By Philip Mansel
The Levant, with its eastern Mediterranean trading cities that flourished thanks to the Franco-Ottoman alliance, was an economic and diplomatic experiment that pioneered a way of life all the world now understands.
The Levant means “where the sun rises”: the eastern Mediterranean. Levant is a geographical word, free of associations with race or religion, defined not by nationality but by the sea. The great Levantine cities of Smyrna, Alexandria and Beirut were windows on the world, ports more open and cosmopolitan than inland cities like Ankara, Damascus and Cairo. From the beginning Levantine cities were international. They shared defining characteristics: geography, diplomacy, language, hybridity, trade, pleasure, modernity and vulnerability. All are present in today’s global cities.
Take diplomacy: the Levant is a dialogue — at the heart of what Gibbon called “the world’s debate” between Christianity and Islam. In the Levant dialogue trumped conflict, deals came before ideals. The modern Levant was a product of one of the most successful alliances in history, for three and a half centuries after 1535, between France and the Ottoman empire, between the Caliph of the Muslims and the Most Christian King. It was based on the shared hostility of the two monarchies to Spain and the House of Austria, but soon acquired commercial and cultural momentum. Frenchmen called the Levant “our Indies”. Provence lived off the Levant trade.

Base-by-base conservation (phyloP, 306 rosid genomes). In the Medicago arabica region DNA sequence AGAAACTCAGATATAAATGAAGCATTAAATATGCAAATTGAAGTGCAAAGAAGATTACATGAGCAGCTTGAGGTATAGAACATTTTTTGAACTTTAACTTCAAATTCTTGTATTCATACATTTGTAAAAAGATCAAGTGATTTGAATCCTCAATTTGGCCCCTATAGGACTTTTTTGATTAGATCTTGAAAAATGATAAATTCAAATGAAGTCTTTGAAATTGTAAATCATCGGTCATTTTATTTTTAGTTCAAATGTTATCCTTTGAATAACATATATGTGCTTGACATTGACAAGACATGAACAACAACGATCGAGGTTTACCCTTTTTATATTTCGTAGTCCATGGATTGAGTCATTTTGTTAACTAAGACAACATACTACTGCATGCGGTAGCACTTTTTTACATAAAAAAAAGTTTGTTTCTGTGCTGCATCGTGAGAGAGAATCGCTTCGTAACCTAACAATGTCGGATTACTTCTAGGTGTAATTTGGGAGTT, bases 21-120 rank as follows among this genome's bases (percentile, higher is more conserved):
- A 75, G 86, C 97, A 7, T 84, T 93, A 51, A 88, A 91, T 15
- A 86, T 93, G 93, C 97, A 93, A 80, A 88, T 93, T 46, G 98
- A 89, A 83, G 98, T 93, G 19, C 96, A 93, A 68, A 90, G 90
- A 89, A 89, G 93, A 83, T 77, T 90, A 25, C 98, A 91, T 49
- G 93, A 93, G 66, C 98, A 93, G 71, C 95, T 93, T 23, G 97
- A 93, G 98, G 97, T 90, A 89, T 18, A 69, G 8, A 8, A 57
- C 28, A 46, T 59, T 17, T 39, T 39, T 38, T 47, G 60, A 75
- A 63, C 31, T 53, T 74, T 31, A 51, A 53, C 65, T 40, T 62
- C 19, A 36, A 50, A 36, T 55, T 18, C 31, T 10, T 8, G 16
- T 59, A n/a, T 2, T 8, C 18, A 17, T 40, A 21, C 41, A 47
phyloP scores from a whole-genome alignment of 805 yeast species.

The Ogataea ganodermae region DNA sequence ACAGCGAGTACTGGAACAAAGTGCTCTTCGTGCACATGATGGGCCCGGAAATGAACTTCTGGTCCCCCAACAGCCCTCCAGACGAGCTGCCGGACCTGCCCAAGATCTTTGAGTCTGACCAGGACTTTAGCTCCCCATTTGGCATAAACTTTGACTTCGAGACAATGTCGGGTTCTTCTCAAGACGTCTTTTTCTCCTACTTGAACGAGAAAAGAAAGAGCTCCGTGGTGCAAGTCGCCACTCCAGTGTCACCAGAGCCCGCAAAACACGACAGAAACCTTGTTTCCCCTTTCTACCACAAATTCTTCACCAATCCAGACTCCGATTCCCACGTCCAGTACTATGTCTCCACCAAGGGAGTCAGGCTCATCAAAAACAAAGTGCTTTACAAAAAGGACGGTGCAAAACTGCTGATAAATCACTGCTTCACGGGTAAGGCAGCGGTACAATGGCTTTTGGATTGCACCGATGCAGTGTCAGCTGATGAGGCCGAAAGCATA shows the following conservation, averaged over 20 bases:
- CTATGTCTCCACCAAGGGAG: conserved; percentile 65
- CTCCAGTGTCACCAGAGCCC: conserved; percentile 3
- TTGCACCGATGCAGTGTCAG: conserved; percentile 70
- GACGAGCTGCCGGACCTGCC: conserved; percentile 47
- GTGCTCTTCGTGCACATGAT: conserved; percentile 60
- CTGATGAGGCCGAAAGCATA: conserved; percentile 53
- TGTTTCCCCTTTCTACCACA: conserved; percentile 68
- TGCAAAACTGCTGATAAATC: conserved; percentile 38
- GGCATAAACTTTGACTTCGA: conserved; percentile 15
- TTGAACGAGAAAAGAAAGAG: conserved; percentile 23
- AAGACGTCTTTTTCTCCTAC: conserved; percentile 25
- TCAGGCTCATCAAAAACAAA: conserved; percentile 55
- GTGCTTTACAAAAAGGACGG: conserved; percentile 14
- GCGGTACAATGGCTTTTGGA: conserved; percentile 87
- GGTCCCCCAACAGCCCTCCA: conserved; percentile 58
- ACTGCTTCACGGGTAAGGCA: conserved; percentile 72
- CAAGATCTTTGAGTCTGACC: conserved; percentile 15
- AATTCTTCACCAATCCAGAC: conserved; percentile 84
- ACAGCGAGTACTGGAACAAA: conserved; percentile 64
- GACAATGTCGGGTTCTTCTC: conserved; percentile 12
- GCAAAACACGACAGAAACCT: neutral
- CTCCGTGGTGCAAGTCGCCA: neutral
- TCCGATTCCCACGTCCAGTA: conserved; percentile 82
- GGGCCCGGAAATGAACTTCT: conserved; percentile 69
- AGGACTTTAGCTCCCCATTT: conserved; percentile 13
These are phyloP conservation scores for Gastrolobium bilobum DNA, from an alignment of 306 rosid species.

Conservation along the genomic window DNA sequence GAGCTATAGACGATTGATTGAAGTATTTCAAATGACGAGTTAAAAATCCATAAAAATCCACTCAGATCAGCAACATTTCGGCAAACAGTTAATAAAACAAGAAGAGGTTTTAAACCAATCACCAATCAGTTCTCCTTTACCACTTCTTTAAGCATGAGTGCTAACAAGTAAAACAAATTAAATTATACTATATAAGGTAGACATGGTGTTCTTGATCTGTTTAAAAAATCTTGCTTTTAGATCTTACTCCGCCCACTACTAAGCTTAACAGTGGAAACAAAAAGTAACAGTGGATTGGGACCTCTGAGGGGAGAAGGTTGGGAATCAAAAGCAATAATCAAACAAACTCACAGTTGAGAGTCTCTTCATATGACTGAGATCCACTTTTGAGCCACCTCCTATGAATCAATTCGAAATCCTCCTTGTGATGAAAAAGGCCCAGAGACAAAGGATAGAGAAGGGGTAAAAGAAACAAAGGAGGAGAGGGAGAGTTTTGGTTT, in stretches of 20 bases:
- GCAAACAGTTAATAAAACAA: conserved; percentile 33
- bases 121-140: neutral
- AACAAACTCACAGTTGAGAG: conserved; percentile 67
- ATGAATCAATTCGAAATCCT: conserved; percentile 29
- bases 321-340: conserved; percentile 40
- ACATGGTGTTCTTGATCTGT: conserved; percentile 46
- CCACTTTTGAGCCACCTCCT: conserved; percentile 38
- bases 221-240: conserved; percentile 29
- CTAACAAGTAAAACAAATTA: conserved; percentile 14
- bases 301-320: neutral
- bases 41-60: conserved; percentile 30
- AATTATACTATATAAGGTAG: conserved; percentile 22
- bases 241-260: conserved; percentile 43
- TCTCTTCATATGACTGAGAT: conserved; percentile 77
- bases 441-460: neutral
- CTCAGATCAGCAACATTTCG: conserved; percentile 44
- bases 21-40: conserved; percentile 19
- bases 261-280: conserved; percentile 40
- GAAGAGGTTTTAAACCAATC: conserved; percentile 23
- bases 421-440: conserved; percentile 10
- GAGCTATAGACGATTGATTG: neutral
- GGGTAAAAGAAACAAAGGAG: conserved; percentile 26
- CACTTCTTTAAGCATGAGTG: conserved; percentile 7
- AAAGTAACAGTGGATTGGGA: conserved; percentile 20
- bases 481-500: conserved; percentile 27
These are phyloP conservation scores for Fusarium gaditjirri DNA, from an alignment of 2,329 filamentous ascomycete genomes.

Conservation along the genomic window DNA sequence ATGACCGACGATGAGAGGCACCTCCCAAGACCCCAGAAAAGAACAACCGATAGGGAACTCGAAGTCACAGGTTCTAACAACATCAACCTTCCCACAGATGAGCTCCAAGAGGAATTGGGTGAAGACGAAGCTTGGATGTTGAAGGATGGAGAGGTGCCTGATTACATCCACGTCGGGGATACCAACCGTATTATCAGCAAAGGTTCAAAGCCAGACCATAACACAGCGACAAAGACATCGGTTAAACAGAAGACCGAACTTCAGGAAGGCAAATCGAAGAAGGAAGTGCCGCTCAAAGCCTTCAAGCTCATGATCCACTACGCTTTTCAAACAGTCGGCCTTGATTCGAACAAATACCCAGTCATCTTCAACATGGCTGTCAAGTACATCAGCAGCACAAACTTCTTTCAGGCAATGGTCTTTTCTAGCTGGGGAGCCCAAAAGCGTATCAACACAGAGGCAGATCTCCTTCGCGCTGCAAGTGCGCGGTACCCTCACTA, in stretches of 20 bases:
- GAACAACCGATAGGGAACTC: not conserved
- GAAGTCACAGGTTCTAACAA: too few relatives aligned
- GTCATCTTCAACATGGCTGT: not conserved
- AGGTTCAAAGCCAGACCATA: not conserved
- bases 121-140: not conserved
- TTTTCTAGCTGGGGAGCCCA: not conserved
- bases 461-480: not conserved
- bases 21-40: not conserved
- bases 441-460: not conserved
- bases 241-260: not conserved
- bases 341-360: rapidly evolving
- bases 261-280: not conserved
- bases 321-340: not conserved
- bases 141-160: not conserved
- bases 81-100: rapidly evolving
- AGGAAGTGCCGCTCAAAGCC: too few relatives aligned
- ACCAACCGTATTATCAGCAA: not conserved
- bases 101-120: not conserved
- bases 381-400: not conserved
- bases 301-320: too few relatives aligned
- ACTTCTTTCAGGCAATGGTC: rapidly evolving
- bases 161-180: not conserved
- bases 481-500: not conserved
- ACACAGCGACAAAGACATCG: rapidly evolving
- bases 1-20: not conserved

With the alliance came the capitulations: agreements between the Ottoman and foreign governments which allowed foreigners to live and trade in the Ottoman empire, for the most part under their own legal systems. As a result of the French-Ottoman alliance, French consuls were appointed to most Levantine cities. The Levant was a very near East where, thanks to Ottoman law and order, travel was relatively safe. These were the years of the consuls, and the ports of the Levant became diarchies between foreign consuls and local officials. Many locals preferred to use the consuls’ law courts since they were less corrupt. In 1694 and 1770, consuls in Smyrna (today’s Izmir) persuaded the commanders of the Venetian and Russian navies not to attack the city, to prevent reprisals by Muslims against local Christians.